The 41-year-old actor, who has a 12-year-old son William with US actor Meg Tilly and a 15-month-old son Luca with his Italian wife of four years Livia Giuggiolo, looks rather embarrassed when asked if he considers himself as romantic as his screen image.

"I suppose I am as much as everybody is," Colin hesitates, "but I don't think I'm an excessively romantic guy. I find that romantic clichés don't appeal to me particularly. I am not a fan of Valentine's day, for instance, because I don't like an appointed day for roses and the show of romance. I think it's probably quite important to be imaginative and show an element of surprise about it all."

The son of two academics, David and Shirley Firth, Colin spent his early years living in Nigeria before his family finally settled back in England when he was five. At 18 he joined the National Youth Theatre and then trained at the London Drama Centre before making his London stage debut in 1983, replacing Rupert Everett in Julian Mitchell's play Another Country. A year later he co-starred opposite Rupert Everett as another character in the film version of that play, and now he's reunited on screen with his close friend in The Importance of Being Earnest.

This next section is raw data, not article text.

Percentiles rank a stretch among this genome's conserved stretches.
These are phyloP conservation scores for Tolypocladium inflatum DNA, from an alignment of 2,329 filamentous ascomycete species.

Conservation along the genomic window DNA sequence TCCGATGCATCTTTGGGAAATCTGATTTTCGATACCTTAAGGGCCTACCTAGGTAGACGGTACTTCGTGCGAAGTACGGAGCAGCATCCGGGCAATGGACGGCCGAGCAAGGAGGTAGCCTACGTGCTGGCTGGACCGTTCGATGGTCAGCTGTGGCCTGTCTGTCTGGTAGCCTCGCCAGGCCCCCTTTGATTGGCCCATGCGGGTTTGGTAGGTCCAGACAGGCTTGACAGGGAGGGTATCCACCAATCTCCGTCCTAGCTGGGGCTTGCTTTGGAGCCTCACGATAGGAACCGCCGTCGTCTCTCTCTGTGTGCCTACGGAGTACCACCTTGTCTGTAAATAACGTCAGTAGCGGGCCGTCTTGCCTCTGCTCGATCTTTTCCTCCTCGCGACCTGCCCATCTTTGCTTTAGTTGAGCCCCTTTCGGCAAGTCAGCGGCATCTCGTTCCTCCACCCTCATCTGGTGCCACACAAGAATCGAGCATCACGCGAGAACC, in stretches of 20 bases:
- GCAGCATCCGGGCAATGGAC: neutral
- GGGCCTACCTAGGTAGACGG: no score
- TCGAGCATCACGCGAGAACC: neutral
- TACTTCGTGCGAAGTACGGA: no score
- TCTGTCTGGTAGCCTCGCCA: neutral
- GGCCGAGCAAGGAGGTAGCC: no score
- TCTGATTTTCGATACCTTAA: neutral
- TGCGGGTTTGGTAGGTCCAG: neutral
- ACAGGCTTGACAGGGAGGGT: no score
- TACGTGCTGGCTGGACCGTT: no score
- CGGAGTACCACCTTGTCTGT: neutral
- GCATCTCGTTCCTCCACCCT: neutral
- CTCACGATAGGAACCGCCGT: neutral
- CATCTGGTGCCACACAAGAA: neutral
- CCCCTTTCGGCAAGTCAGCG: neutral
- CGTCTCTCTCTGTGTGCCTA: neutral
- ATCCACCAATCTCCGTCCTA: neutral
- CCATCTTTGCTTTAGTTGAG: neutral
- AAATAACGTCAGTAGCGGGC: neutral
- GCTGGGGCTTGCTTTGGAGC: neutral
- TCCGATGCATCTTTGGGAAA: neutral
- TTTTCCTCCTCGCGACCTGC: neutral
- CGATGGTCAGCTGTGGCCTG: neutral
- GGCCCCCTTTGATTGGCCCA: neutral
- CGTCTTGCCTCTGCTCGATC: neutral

In the farcical tale of mistaken identity, Colin plays bachelor Jack Worthing, who invents an imaginary alter ego—a trouble-making brother named Ernest—as an excuse to escape to the city and away from his responsibilities in the country as guardian to his sheltered young niece Cecily (Reese Witherspoon). But while in the city he falls in love with aristocrat Gwendolen Fairfax (Frances O'Connor), who accepts his marriage proposal because she's convinced she is destined to marry a man named Ernest.

Meanwhile, Jack's close friend Algernon, played by Rupert Everett, takes advantage of his friend's preoccupied state by paying a visit to Jack's country estate to meet the pretty Cecily, introducing himself as Ernest and discovering that she has long dreamed of marrying that mystery errant brother.